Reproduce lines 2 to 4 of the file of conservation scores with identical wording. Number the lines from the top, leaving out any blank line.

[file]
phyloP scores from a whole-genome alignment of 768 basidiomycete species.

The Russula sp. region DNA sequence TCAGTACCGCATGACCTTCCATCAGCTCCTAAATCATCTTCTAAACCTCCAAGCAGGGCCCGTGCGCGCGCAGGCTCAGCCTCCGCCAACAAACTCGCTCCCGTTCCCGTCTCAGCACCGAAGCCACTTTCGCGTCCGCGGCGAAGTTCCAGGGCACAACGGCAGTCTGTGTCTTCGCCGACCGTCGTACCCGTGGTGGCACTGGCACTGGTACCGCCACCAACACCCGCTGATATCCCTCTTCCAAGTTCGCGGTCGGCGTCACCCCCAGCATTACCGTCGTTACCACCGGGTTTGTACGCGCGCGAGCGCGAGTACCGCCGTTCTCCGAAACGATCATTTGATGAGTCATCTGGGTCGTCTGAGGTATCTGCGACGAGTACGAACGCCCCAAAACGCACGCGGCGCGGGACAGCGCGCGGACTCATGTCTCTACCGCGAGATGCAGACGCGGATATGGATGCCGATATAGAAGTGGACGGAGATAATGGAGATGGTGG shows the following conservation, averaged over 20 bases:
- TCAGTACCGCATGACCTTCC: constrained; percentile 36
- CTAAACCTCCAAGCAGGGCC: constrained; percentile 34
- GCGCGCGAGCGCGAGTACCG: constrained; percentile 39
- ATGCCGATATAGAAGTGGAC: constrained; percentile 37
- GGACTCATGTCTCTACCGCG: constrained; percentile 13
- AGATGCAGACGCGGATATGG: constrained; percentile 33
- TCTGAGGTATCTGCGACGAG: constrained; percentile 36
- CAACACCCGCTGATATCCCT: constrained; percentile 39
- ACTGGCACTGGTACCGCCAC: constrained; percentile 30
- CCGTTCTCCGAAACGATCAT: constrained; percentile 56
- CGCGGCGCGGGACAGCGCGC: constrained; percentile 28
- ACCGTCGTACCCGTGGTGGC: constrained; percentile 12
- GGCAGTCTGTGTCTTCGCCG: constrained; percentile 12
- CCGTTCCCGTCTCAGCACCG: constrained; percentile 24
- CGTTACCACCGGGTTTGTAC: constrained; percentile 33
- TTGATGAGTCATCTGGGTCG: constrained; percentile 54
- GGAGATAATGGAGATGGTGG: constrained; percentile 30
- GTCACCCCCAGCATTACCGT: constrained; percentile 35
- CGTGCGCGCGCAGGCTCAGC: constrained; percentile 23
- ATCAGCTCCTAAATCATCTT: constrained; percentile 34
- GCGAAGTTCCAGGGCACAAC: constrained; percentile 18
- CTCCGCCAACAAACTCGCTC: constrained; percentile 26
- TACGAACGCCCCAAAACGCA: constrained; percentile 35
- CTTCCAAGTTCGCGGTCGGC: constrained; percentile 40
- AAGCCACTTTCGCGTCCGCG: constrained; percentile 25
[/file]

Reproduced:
The Russula sp. region DNA sequence TCAGTACCGCATGACCTTCCATCAGCTCCTAAATCATCTTCTAAACCTCCAAGCAGGGCCCGTGCGCGCGCAGGCTCAGCCTCCGCCAACAAACTCGCTCCCGTTCCCGTCTCAGCACCGAAGCCACTTTCGCGTCCGCGGCGAAGTTCCAGGGCACAACGGCAGTCTGTGTCTTCGCCGACCGTCGTACCCGTGGTGGCACTGGCACTGGTACCGCCACCAACACCCGCTGATATCCCTCTTCCAAGTTCGCGGTCGGCGTCACCCCCAGCATTACCGTCGTTACCACCGGGTTTGTACGCGCGCGAGCGCGAGTACCGCCGTTCTCCGAAACGATCATTTGATGAGTCATCTGGGTCGTCTGAGGTATCTGCGACGAGTACGAACGCCCCAAAACGCACGCGGCGCGGGACAGCGCGCGGACTCATGTCTCTACCGCGAGATGCAGACGCGGATATGGATGCCGATATAGAAGTGGACGGAGATAATGGAGATGGTGG shows the following conservation, averaged over 20 bases:
- TCAGTACCGCATGACCTTCC: constrained; percentile 36
- CTAAACCTCCAAGCAGGGCC: constrained; percentile 34